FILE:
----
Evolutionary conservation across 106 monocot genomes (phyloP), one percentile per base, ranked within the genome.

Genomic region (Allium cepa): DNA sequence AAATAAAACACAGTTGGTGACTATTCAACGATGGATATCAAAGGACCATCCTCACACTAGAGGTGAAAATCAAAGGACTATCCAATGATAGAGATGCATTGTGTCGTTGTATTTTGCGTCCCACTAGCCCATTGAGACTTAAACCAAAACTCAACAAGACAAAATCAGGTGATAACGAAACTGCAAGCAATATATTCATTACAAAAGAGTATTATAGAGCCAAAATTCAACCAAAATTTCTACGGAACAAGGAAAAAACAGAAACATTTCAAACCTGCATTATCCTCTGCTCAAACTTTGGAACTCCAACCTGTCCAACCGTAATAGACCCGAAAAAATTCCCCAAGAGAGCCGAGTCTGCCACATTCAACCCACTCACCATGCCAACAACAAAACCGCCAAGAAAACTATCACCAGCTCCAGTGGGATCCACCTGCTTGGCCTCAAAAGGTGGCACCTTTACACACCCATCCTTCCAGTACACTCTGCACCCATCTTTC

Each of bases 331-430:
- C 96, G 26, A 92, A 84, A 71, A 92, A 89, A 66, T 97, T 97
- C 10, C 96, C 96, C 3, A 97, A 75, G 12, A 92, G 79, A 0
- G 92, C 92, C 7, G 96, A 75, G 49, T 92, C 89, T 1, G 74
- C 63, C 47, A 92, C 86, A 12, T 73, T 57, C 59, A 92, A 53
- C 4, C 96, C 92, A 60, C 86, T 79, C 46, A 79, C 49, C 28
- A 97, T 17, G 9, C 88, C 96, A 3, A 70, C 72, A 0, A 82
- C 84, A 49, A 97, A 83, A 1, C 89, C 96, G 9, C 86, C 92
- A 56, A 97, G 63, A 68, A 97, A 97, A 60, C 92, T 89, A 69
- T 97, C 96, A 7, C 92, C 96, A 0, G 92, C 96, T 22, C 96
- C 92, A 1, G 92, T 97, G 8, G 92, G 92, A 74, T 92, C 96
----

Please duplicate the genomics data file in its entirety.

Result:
Evolutionary conservation across 106 monocot genomes (phyloP), one percentile per base, ranked within the genome.

Genomic region (Allium cepa): DNA sequence AAATAAAACACAGTTGGTGACTATTCAACGATGGATATCAAAGGACCATCCTCACACTAGAGGTGAAAATCAAAGGACTATCCAATGATAGAGATGCATTGTGTCGTTGTATTTTGCGTCCCACTAGCCCATTGAGACTTAAACCAAAACTCAACAAGACAAAATCAGGTGATAACGAAACTGCAAGCAATATATTCATTACAAAAGAGTATTATAGAGCCAAAATTCAACCAAAATTTCTACGGAACAAGGAAAAAACAGAAACATTTCAAACCTGCATTATCCTCTGCTCAAACTTTGGAACTCCAACCTGTCCAACCGTAATAGACCCGAAAAAATTCCCCAAGAGAGCCGAGTCTGCCACATTCAACCCACTCACCATGCCAACAACAAAACCGCCAAGAAAACTATCACCAGCTCCAGTGGGATCCACCTGCTTGGCCTCAAAAGGTGGCACCTTTACACACCCATCCTTCCAGTACACTCTGCACCCATCTTTC

Each of bases 331-430:
- C 96, G 26, A 92, A 84, A 71, A 92, A 89, A 66, T 97, T 97
- C 10, C 96, C 96, C 3, A 97, A 75, G 12, A 92, G 79, A 0
- G 92, C 92, C 7, G 96, A 75, G 49, T 92, C 89, T 1, G 74
- C 63, C 47, A 92, C 86, A 12, T 73, T 57, C 59, A 92, A 53
- C 4, C 96, C 92, A 60, C 86, T 79, C 46, A 79, C 49, C 28
- A 97, T 17, G 9, C 88, C 96, A 3, A 70, C 72, A 0, A 82
- C 84, A 49, A 97, A 83, A 1, C 89, C 96, G 9, C 86, C 92
- A 56, A 97, G 63, A 68, A 97, A 97, A 60, C 92, T 89, A 69
- T 97, C 96, A 7, C 92, C 96, A 0, G 92, C 96, T 22, C 96
- C 92, A 1, G 92, T 97, G 8, G 92, G 92, A 74, T 92, C 96